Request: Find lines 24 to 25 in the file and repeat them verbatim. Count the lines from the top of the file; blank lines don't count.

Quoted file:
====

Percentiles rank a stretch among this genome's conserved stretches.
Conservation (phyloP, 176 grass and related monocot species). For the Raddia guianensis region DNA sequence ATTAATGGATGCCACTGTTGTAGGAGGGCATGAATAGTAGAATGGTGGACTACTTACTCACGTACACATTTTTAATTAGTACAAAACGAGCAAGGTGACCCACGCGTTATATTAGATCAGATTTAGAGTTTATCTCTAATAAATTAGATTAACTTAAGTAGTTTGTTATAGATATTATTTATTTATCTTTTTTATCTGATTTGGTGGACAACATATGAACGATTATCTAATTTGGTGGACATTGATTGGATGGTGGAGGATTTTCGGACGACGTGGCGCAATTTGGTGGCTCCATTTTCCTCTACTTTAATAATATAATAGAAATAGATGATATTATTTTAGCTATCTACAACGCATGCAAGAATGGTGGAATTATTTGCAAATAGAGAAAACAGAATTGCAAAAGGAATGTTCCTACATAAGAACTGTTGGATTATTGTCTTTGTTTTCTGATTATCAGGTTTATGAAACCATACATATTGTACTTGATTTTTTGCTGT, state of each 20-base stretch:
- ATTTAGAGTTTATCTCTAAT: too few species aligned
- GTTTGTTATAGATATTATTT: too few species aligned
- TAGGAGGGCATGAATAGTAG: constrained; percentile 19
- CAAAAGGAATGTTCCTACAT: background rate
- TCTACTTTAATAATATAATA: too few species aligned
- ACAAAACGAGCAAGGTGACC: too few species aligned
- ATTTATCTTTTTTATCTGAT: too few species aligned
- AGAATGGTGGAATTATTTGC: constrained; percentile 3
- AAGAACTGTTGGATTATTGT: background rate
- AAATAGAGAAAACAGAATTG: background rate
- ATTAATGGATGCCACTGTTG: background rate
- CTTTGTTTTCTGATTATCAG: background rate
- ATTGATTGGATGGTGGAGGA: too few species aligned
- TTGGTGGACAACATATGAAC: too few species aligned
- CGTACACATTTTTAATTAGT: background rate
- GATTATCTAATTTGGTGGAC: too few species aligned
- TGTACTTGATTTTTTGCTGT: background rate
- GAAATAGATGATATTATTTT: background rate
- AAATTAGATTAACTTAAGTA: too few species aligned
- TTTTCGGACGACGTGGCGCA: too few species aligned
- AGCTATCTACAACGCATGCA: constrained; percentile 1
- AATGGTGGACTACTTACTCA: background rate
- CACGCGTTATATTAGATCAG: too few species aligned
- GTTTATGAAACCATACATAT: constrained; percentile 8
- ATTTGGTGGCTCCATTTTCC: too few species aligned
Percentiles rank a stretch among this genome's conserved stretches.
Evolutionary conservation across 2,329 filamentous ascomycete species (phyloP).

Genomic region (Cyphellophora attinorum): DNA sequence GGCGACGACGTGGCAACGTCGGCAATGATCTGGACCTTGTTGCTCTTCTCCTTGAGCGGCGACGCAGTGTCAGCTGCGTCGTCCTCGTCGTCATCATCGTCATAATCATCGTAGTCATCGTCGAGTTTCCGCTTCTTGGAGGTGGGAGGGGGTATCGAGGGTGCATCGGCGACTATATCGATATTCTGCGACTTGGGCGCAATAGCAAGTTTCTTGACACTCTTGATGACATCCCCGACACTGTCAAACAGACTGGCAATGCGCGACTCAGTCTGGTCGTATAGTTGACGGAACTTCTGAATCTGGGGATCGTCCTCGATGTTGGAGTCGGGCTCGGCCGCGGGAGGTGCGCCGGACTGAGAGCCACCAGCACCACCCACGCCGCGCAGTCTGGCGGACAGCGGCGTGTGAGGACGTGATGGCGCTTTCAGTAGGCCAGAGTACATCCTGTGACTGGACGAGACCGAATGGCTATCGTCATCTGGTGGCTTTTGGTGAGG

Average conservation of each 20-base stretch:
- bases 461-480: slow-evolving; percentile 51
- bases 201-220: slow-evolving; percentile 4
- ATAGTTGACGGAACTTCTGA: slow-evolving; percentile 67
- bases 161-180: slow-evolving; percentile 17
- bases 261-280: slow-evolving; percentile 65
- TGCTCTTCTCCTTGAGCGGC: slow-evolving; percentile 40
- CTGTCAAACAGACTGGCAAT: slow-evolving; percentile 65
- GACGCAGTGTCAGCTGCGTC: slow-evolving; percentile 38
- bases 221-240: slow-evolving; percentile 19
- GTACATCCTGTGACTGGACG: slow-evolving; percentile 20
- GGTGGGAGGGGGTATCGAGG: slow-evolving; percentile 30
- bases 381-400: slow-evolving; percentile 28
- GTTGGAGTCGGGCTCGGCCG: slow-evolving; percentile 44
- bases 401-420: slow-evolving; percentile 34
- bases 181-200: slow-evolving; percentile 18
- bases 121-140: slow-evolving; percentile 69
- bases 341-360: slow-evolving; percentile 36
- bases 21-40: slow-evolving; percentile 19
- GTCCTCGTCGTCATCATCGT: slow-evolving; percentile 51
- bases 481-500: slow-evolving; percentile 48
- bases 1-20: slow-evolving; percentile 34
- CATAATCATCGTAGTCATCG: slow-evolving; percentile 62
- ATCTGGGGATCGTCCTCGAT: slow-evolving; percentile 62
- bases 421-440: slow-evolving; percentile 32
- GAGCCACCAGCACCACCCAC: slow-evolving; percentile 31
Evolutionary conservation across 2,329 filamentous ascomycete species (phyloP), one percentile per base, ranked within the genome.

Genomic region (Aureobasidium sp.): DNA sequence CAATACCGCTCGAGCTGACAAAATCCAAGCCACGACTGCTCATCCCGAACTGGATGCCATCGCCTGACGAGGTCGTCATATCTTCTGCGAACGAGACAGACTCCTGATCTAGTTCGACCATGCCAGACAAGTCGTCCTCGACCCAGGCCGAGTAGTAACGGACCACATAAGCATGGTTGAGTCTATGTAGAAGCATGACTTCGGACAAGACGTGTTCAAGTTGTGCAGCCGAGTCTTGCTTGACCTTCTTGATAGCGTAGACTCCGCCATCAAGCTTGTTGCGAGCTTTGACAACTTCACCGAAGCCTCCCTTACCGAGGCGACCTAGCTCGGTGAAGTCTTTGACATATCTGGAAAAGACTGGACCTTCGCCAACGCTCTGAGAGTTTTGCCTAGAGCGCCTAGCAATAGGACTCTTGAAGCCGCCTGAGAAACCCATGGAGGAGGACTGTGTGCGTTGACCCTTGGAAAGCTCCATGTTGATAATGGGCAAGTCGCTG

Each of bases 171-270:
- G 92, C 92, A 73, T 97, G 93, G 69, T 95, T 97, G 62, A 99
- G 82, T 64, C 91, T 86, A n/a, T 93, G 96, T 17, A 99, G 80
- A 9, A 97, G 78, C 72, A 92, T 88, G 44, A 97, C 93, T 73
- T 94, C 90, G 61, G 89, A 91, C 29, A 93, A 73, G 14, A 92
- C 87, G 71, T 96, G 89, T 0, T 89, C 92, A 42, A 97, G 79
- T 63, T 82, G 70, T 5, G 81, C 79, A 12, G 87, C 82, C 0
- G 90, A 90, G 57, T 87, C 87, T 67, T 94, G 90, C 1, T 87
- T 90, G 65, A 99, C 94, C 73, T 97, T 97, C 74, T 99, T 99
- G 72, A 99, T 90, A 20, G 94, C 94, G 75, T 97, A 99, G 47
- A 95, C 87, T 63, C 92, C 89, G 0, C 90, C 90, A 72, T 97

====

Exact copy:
- AATGGTGGACTACTTACTCA: background rate
- CACGCGTTATATTAGATCAG: too few species aligned